So, with this whole rapist swimmer asshole and his joke of a punishment, there’s a lot of discussion about men, about rape culture, about damaging patriarchal values right now, and I agree with a lot of it– our cultural environment is highly toxic, and encourages men towards animalistic behavior, telling them they’re entitled to women’s bodies and that it’s natural to have urges to hurt or take advantage of them, telling them to be wildly out of touch with their own emotions, their own bodies, to ignore their pain (physical or emotional) and channel it into gaining power over others, and that to do anything else is weak and shameful. This is the flip side of patriarchal sexism– if everything female is weak (emotions, self-care, love, gentleness, nurturing, etc.), then for a man to be balanced and healthy emotionally and physically, he’s discredited and mocked. It’s a very problematic cycle for both genders, not to mention the trans* individuals who are between the gender dichotomy and are victim to both sets of problems. As feminists, we often focus on the horrible things women are suffering right now– and we should, because these things need to be brought to light, and people need to understand that these things are not okay. But feminism is about equality, about removing the gendered nature of normal human behaviors like sexuality, having a full emotional range, being molested or otherwise abused, being empathetic, being strong, crying, falling head over heels in love, liking poetry, liking hunting, liking blue or pink or shiny, sparkly things, wanting to be an astronaut or a doctor or a teacher or a nurse or an engineer or a firefighter or a ballet dancer. The best version of ourselves lies between the binary framework imposed on behaviors that come naturally to all of us, regardless of our sex, and the worst version of ourselves is evidenced in a culture that teaches women that everything about themselves is inadequate and somehow at fault, and that teaches men that to show any of those “feminine” behaviors is shameful.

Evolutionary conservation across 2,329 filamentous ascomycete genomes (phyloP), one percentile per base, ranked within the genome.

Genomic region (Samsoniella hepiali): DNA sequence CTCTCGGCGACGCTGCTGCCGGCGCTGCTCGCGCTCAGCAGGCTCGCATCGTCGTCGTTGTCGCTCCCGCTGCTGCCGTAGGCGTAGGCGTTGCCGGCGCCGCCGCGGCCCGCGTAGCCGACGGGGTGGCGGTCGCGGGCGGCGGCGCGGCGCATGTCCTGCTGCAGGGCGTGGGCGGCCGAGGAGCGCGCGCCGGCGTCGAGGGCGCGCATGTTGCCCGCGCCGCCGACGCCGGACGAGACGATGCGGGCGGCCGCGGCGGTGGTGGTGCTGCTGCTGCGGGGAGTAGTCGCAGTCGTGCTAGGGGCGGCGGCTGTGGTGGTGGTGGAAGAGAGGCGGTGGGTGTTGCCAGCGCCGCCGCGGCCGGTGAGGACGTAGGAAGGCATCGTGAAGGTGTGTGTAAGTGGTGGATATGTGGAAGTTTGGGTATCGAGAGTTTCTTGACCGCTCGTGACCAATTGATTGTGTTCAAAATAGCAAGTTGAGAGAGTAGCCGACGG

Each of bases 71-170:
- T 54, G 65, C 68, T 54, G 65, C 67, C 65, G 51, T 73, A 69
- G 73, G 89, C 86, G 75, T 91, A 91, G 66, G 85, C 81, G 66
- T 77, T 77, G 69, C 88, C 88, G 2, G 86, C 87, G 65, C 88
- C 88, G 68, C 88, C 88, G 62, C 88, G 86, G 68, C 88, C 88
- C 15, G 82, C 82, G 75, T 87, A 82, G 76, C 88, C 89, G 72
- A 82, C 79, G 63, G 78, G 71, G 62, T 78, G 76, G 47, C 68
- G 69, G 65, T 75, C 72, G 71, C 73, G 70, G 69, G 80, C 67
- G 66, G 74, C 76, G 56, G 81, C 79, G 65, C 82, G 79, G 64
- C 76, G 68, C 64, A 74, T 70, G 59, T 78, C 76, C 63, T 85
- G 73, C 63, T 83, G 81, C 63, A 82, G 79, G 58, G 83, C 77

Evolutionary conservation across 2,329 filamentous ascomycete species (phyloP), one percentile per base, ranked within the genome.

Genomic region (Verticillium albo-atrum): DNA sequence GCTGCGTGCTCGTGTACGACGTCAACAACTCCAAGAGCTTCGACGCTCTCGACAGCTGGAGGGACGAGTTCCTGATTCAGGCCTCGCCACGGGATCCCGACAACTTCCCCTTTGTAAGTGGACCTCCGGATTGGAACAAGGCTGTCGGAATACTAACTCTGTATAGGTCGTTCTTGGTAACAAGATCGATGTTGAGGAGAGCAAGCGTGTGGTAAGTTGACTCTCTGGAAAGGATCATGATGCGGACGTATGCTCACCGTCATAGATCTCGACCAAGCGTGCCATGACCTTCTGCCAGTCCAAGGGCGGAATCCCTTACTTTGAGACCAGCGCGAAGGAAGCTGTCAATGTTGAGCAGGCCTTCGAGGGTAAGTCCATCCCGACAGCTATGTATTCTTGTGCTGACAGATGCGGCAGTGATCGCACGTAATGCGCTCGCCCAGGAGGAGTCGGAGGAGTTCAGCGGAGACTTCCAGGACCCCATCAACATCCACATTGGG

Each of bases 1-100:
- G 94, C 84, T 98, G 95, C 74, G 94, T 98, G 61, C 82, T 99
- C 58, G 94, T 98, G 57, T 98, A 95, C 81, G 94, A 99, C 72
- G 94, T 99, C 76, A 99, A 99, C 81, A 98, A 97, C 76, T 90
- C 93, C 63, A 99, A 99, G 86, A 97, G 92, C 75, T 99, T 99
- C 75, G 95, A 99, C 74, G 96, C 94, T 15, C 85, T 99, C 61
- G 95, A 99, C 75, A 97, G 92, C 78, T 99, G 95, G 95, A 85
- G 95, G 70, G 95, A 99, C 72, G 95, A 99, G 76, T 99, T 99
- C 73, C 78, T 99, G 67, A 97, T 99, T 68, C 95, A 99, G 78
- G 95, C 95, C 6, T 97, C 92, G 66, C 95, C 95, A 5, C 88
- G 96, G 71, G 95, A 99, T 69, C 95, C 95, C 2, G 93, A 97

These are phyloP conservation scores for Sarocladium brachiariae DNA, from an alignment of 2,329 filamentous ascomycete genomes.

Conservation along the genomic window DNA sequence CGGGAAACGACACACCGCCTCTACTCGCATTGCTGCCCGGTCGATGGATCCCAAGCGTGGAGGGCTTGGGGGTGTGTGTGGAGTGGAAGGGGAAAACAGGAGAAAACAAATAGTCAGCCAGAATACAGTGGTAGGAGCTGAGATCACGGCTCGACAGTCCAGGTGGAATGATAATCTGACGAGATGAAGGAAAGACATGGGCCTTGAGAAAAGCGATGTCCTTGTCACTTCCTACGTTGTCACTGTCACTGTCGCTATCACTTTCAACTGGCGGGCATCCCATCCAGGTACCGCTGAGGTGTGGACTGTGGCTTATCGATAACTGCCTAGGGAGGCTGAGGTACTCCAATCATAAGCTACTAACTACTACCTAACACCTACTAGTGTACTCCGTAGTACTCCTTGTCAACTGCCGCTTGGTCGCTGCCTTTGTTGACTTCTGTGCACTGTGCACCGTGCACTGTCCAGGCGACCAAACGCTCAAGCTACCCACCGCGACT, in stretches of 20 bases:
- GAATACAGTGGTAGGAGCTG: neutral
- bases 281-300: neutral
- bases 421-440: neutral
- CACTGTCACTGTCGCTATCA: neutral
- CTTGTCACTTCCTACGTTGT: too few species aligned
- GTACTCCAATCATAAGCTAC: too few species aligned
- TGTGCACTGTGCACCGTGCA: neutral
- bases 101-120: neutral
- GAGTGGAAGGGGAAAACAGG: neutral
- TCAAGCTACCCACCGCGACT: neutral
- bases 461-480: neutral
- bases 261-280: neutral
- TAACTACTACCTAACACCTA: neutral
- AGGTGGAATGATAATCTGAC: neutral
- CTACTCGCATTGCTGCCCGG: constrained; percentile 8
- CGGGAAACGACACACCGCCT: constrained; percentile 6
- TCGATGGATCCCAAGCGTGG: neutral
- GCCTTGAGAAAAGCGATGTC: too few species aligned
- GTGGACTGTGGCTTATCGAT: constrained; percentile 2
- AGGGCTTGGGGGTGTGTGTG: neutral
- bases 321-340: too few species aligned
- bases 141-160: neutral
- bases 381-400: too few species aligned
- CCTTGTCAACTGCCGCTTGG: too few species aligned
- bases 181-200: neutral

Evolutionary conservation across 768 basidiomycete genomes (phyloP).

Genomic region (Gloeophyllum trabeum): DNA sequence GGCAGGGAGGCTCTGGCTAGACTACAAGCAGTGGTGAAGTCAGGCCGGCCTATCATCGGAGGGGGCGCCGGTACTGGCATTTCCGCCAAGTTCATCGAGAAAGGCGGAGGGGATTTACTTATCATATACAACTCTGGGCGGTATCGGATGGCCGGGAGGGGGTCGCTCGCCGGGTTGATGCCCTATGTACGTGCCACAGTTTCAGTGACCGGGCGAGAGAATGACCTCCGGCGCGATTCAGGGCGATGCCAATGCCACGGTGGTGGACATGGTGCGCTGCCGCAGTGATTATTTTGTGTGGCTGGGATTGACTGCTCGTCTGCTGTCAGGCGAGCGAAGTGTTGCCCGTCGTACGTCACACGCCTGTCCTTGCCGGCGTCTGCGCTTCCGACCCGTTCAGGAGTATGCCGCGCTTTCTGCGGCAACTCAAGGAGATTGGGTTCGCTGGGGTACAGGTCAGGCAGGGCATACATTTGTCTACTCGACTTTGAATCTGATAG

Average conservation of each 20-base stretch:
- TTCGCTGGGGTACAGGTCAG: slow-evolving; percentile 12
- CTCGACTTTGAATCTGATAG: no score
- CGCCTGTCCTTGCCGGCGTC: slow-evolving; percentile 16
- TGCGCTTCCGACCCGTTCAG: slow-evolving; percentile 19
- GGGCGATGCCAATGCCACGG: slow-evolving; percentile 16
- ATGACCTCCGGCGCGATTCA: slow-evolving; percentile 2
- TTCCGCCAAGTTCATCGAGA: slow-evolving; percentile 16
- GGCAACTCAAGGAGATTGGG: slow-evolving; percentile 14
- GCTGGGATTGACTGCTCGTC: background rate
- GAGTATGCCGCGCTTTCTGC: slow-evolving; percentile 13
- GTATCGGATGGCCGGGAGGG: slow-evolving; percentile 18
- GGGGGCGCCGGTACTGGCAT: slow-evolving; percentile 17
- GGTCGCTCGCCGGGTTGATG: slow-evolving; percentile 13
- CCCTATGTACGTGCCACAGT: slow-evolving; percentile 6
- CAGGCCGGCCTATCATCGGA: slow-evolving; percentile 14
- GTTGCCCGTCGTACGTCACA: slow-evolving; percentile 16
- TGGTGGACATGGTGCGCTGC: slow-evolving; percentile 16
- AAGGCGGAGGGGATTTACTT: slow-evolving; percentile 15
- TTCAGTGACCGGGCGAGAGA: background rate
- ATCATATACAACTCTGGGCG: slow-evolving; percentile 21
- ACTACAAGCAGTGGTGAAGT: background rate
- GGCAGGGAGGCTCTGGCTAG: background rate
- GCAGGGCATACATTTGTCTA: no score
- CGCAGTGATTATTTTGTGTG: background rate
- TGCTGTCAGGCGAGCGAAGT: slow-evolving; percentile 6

Anyway. I could go on about the problems of sexism and the patriarchy and gender culture forever. I got my degree in cultural anthropology. They don’t let you graduate if you can’t go on about it at serious length.
Point is, I came across this post on Tumblr talking about how “shitty fathers” are a universal experience because we teach men to be irresponsible and abusive and be part of this culture of toxic masculinity and by the time they have kids, they’re way too screwed up to raise them.
And I can’t, in a lot of ways, argue with that. Our patriarchal culture is as damaging for men (albeit in less obvious ways) as it is for women. We teach them to follow a harmful cultural paradigm the same way we teach women, enculturating them as children and then being surprised when they turn out exactly how we’ve taught them to be– choosing power over empathy, the illusion of strength over growth, hiding their feelings so as not to appear vulnerable, engaging in violence rather than problem solving. In part, this is the fault of our culture as a whole. In part, it is the fault of parents who perpetuate this, and also the fault of men who, when they grow up and receive an education and experience the world, choose to ignore the illogical nature of this paradigm and continue perpetuating it as well because it’s easier that way.
But I don’t want to talk about how the culture persists. I want to talk about how it is interrupted. I want to talk about my dad.
I am one of few girls I grew up with or know without “daddy issues”– that is to say, I have an amazing relationship with my father. There are no open questions between us, no history of secret abuse, nothing that hasn’t been discussed and dealt with. There have been, and sometimes still are, issues– when he feels I’m not doing things the right way, when I feel he’s not seeing things the right way, whatever– as there are between all functional adult people who have opinions. But at the end of the day, he’s the first man I think of when I think of people who choose to step away from the culture that taught them abusive behaviors. My father (and mother, actually) had a crappy dad. That’s his story, and it’s not mine to tell, but suffice to say, I never met my grandfather on that side because of his violent behavior. I don’t think I missed anything. My father had a crappy dad, and while his mother was a wonderful, kind, loving woman who loved him without reserve, she was trapped in a situation that her culture taught her she wasn’t allowed to get out of. This was not her fault. She did remarkable things within the world she had, and whatever she did, whatever pieces of kindness and logic and observation and goodness she had, she imparted to my father. But the point is, my dad didn’t exactly grow up with progressive, well-educated parents who rejected the gender paradigm. He grew up in Kentucky in the 70’s, where men were men and the rule of thumb was taken pretty literally.